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Hundreds queue for latest issue of the Daily Apple

In its latest issue, the pro-democracy newspaper said it was a “victim of tyranny”. One million copies of the publication sold out before noon.

Hundreds of Hong Kongers queued to buy the latest print edition of the pro-democracy newspaper Apple Daily on Thursday.

In its last issue, the tabloid, which existed for 26 years, said it was a “victim of tyranny”.

The final print run was one million copies, more than the usual 80,000, and sold out by mid-morning. The newspaper announced it was shutting down after police froze $2.3 million (€1.9 million) in assets last week, raided its offices and arrested five editors and managers.

The media company has increasingly spoken out in recent years, drawing the ire and attention of the authorities. Apple Daily has often criticized the Chinese and Hong Kong authorities for restricting freedoms that do not exist in mainland China, accusing them of failing to keep their promises to protect the semi-autonomous territory for 50 years after it was return by Britain in 1997.

Protests draw attention to newspaper

Attention to the newspaper has increased following a wave of mass protests in 2019 in response to a law allowing extradition to mainland China. Although implementation of the extradition law has put on hold, protesters continue to take to the streets to demand more guarantees for Hong Kong’s right to autonomy.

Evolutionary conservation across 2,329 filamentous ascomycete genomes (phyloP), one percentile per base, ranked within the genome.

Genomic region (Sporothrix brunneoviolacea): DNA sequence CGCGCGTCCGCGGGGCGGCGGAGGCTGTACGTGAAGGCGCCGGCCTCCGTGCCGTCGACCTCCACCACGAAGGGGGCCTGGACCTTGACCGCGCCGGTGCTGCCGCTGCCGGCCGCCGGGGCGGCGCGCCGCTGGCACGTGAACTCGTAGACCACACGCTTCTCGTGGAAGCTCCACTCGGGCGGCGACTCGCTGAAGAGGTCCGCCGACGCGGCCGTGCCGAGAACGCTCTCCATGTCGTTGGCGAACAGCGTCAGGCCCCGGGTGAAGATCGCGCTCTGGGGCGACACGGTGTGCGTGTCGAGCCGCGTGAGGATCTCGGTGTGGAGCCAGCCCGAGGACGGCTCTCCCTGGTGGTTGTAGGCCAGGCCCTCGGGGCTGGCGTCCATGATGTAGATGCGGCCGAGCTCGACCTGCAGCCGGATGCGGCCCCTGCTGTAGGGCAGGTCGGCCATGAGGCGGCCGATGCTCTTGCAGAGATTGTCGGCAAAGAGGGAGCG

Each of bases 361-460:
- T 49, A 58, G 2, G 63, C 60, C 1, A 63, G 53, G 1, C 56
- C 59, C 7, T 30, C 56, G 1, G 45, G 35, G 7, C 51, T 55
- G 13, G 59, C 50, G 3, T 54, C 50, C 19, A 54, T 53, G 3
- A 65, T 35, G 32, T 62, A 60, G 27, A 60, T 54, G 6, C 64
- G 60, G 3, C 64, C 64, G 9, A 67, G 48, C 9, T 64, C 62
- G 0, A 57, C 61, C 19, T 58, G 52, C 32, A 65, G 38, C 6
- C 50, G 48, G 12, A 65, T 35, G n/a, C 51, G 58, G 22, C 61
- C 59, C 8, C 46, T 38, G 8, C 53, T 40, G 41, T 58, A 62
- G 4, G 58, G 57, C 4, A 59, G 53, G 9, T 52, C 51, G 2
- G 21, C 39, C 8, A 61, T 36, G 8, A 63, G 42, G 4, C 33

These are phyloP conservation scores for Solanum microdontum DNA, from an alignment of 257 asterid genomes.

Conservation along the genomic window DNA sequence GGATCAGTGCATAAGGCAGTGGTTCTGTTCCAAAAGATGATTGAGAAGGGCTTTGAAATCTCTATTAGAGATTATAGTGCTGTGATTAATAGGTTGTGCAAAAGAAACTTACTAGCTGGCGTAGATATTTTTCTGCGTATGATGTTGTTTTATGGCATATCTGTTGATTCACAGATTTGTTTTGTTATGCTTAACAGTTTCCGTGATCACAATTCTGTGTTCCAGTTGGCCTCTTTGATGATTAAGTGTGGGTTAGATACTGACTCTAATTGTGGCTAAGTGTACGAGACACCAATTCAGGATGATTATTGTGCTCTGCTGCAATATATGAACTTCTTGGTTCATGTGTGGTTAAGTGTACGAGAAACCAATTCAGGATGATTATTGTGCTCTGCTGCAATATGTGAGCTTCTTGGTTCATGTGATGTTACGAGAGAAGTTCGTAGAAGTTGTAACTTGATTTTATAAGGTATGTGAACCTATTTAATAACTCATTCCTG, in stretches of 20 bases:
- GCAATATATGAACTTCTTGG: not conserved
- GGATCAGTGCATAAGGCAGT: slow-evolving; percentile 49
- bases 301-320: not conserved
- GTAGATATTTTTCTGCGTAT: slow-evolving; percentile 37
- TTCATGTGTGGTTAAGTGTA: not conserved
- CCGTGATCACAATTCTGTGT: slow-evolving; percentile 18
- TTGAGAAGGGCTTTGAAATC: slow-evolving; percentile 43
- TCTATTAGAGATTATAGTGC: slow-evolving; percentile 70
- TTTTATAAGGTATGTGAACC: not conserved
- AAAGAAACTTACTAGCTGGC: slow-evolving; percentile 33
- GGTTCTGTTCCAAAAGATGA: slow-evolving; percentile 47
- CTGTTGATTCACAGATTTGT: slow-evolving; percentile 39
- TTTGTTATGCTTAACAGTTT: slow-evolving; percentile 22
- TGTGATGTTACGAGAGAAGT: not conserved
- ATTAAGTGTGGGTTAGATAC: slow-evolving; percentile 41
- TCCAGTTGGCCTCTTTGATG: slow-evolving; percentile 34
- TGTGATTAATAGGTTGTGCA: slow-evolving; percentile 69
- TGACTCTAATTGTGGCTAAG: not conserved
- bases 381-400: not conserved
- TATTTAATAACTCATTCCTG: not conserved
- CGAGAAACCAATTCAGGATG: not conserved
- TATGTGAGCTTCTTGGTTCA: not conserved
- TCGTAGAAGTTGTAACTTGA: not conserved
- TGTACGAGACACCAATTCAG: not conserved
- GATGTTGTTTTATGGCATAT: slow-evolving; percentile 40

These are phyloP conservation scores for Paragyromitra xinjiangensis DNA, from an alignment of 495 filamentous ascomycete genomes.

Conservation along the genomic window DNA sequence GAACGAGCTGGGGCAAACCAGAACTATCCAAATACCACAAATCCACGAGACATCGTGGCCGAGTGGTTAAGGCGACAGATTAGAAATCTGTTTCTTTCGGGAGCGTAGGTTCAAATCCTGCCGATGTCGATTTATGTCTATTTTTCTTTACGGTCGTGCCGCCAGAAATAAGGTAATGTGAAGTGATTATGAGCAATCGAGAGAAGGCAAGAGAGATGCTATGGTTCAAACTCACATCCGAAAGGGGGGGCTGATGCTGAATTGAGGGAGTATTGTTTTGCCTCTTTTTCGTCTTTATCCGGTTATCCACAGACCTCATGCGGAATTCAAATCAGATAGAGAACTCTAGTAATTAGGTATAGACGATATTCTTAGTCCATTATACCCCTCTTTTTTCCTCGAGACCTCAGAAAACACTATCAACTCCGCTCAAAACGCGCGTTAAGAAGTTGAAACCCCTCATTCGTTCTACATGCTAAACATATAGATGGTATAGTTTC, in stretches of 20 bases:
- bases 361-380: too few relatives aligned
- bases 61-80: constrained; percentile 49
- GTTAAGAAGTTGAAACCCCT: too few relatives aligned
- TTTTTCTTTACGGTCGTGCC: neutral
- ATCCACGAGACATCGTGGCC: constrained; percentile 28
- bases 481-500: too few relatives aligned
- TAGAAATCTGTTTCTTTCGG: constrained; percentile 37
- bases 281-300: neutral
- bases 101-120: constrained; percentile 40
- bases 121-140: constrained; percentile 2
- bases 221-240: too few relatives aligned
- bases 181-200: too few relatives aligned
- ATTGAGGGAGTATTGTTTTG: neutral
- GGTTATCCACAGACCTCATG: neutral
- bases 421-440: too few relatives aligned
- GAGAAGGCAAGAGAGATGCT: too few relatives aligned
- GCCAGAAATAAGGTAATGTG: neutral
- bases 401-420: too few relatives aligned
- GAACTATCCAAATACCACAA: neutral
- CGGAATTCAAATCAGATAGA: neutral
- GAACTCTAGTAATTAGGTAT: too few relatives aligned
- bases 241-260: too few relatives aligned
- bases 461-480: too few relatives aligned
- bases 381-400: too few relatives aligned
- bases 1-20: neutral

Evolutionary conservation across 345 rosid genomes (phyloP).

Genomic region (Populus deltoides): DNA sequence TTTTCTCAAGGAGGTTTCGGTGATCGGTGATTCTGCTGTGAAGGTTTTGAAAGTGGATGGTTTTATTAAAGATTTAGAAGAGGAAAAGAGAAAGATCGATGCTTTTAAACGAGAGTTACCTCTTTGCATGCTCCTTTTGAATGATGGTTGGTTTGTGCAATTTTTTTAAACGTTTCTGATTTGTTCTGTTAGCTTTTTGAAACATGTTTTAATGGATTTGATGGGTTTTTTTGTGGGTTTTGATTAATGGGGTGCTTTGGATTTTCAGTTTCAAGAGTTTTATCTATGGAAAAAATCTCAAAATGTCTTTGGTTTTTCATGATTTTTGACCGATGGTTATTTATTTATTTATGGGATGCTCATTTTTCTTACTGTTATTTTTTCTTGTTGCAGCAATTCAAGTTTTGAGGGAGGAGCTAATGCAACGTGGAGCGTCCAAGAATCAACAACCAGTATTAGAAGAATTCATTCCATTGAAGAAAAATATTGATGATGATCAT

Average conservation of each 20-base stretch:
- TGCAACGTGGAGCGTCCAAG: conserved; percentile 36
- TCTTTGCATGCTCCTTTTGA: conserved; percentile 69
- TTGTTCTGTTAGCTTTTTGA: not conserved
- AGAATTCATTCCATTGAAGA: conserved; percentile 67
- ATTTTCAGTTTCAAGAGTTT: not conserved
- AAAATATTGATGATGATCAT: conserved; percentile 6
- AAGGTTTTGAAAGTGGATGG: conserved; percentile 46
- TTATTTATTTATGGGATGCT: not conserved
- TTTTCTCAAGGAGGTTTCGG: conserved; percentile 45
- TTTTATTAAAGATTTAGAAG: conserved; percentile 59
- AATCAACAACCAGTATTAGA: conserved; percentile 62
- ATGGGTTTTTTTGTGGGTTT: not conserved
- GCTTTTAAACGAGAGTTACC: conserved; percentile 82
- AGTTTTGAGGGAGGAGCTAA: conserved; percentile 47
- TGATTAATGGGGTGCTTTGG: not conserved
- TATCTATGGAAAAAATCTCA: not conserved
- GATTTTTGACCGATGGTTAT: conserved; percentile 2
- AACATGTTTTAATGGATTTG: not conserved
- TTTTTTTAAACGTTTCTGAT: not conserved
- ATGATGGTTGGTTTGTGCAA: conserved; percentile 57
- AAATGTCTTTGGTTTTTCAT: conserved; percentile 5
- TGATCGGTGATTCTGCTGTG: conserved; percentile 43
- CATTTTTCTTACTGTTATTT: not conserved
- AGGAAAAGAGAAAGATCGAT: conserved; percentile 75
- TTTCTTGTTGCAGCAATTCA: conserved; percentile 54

Meanwhile, the Taiwanese version of Apple Daily said it would continue to work.

Last year, Beijing introduced a sweeping national security law that critics say has used to crack down on dissent.

British Foreign Secretary Dominic tweeted that the law was being used to restrict free speech. He said the forced closure of the newspaper meant “a chilling campaign on their part to silence all dissenting voices.”

The new scope of the National Security Act

Although there are still pro-democracy media outlets in Hong Kong, Apple Daily is the only such newspaper left in the city. More than 100 people stood outside its offices on Wednesday night to show their support, take photos and speak words of encouragement.

The arrests, which led to the closure of the newspaper, are the first time national security laws have used against a journalist because of the content he or she publishes. More than 100 people have detained under the security laws, including Apple Daily founder Dawn.

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